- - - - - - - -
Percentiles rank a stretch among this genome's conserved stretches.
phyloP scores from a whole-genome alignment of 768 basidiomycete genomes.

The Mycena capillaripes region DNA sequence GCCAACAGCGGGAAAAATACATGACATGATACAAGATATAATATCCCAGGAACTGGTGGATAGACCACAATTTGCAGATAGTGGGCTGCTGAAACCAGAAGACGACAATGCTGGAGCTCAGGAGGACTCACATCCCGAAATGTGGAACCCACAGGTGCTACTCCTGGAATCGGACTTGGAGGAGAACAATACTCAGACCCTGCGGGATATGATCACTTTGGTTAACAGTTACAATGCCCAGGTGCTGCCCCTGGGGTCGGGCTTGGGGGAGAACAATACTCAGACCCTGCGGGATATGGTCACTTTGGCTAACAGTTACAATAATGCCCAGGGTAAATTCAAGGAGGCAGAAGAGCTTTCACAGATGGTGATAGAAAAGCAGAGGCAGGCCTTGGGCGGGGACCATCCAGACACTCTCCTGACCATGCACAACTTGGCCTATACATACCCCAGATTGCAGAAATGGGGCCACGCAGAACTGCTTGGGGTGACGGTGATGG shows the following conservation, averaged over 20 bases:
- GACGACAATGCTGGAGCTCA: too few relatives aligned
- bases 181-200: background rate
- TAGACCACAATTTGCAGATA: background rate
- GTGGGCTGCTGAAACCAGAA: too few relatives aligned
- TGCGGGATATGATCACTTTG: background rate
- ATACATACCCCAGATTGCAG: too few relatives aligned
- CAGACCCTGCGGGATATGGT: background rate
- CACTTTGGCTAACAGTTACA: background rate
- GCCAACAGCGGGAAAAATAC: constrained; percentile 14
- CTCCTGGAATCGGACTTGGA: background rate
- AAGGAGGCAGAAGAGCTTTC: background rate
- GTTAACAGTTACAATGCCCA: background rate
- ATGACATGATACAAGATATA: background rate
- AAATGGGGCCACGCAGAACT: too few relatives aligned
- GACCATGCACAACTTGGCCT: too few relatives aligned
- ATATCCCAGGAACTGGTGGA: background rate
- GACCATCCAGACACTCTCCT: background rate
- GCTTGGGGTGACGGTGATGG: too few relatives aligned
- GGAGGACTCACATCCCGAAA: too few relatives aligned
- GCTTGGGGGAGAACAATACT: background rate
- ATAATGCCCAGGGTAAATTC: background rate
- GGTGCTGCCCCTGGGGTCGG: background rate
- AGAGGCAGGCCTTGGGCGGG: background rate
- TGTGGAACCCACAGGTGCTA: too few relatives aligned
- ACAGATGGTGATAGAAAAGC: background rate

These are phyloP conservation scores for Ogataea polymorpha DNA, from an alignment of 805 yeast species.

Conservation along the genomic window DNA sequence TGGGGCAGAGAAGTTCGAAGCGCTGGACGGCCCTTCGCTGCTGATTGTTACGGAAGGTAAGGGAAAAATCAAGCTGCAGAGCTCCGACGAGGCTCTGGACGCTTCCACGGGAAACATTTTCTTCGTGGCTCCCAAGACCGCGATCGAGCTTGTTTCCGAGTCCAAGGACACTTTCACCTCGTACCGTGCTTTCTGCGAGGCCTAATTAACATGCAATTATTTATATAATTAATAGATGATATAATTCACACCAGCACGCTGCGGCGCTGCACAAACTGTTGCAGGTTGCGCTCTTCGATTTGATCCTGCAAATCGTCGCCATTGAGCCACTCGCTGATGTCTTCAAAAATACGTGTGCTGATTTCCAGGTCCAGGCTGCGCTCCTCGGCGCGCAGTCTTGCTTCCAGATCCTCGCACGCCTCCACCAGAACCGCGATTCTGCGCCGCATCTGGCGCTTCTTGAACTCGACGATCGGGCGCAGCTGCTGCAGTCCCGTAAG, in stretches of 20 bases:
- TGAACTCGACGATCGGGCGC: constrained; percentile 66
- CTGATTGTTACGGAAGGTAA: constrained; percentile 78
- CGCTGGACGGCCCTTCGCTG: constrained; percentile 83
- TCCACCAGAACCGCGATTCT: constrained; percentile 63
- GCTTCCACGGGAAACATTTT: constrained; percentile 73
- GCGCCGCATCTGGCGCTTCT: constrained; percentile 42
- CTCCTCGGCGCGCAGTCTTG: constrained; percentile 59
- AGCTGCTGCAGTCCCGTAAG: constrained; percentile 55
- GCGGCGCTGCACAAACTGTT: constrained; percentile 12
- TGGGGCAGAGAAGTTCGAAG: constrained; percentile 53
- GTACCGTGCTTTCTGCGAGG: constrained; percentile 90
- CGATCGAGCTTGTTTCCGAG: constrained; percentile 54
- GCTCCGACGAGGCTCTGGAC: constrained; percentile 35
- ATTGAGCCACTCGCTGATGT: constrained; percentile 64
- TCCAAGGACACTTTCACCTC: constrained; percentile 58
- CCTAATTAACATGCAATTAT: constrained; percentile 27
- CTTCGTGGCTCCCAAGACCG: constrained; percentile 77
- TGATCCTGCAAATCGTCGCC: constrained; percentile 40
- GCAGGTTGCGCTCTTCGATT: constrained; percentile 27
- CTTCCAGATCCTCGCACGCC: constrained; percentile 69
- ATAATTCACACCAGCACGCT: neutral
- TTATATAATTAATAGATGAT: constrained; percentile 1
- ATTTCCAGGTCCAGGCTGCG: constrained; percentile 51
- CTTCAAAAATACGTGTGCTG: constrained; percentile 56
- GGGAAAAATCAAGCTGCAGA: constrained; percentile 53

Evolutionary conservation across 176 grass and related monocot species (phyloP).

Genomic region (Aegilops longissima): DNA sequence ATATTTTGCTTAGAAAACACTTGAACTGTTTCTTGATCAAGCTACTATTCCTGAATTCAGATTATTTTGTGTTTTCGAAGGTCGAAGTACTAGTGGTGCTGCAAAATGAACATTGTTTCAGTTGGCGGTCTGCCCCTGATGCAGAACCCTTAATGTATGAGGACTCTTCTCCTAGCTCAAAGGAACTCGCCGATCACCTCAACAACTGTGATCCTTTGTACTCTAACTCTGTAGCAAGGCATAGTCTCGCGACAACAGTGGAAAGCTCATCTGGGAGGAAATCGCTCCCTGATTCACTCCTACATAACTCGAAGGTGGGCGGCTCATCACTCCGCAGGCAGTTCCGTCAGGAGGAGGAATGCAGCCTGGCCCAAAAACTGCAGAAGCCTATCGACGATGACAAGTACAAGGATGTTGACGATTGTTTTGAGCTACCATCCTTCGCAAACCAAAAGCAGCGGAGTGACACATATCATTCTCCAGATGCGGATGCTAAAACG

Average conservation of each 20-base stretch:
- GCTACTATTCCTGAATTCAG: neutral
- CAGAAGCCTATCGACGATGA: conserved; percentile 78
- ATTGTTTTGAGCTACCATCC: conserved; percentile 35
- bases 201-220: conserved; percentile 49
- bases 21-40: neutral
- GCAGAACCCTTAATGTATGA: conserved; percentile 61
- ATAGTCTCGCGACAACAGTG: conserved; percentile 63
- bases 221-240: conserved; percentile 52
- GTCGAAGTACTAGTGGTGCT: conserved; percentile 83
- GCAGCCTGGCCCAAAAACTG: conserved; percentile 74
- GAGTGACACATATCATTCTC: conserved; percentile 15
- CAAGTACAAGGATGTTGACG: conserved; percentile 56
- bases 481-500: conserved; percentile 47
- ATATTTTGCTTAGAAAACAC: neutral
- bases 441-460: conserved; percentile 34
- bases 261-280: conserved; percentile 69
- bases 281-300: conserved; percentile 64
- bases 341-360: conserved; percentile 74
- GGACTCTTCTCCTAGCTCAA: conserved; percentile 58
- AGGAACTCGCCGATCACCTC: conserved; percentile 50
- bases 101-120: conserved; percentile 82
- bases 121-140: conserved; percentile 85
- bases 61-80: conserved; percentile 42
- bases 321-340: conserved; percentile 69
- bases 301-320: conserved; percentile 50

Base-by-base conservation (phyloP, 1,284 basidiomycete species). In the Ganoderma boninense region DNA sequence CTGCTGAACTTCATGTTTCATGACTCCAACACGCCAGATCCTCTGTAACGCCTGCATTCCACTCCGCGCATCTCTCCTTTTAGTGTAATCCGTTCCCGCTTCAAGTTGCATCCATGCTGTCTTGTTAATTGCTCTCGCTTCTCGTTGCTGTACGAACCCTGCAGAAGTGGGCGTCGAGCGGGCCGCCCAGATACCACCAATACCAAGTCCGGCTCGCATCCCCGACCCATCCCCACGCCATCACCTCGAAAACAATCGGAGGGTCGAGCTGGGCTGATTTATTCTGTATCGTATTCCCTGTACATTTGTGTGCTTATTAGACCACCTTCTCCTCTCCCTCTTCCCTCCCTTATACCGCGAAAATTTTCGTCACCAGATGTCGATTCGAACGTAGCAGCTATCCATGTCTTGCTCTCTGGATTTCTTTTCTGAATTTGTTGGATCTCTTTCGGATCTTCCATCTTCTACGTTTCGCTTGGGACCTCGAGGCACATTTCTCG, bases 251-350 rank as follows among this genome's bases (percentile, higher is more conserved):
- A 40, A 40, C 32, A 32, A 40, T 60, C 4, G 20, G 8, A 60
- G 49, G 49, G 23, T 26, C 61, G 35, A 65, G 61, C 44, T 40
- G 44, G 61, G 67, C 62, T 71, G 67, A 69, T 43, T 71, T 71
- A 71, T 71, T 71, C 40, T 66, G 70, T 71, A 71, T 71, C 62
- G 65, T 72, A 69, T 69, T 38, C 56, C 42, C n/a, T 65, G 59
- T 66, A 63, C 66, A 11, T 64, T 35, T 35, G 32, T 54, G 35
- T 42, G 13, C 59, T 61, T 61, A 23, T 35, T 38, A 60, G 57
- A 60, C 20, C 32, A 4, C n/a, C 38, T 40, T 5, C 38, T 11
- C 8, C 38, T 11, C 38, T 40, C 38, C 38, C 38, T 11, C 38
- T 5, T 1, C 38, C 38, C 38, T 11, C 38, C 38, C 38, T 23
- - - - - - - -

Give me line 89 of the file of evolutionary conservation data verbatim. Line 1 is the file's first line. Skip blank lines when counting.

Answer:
- G 65, T 72, A 69, T 69, T 38, C 56, C 42, C n/a, T 65, G 59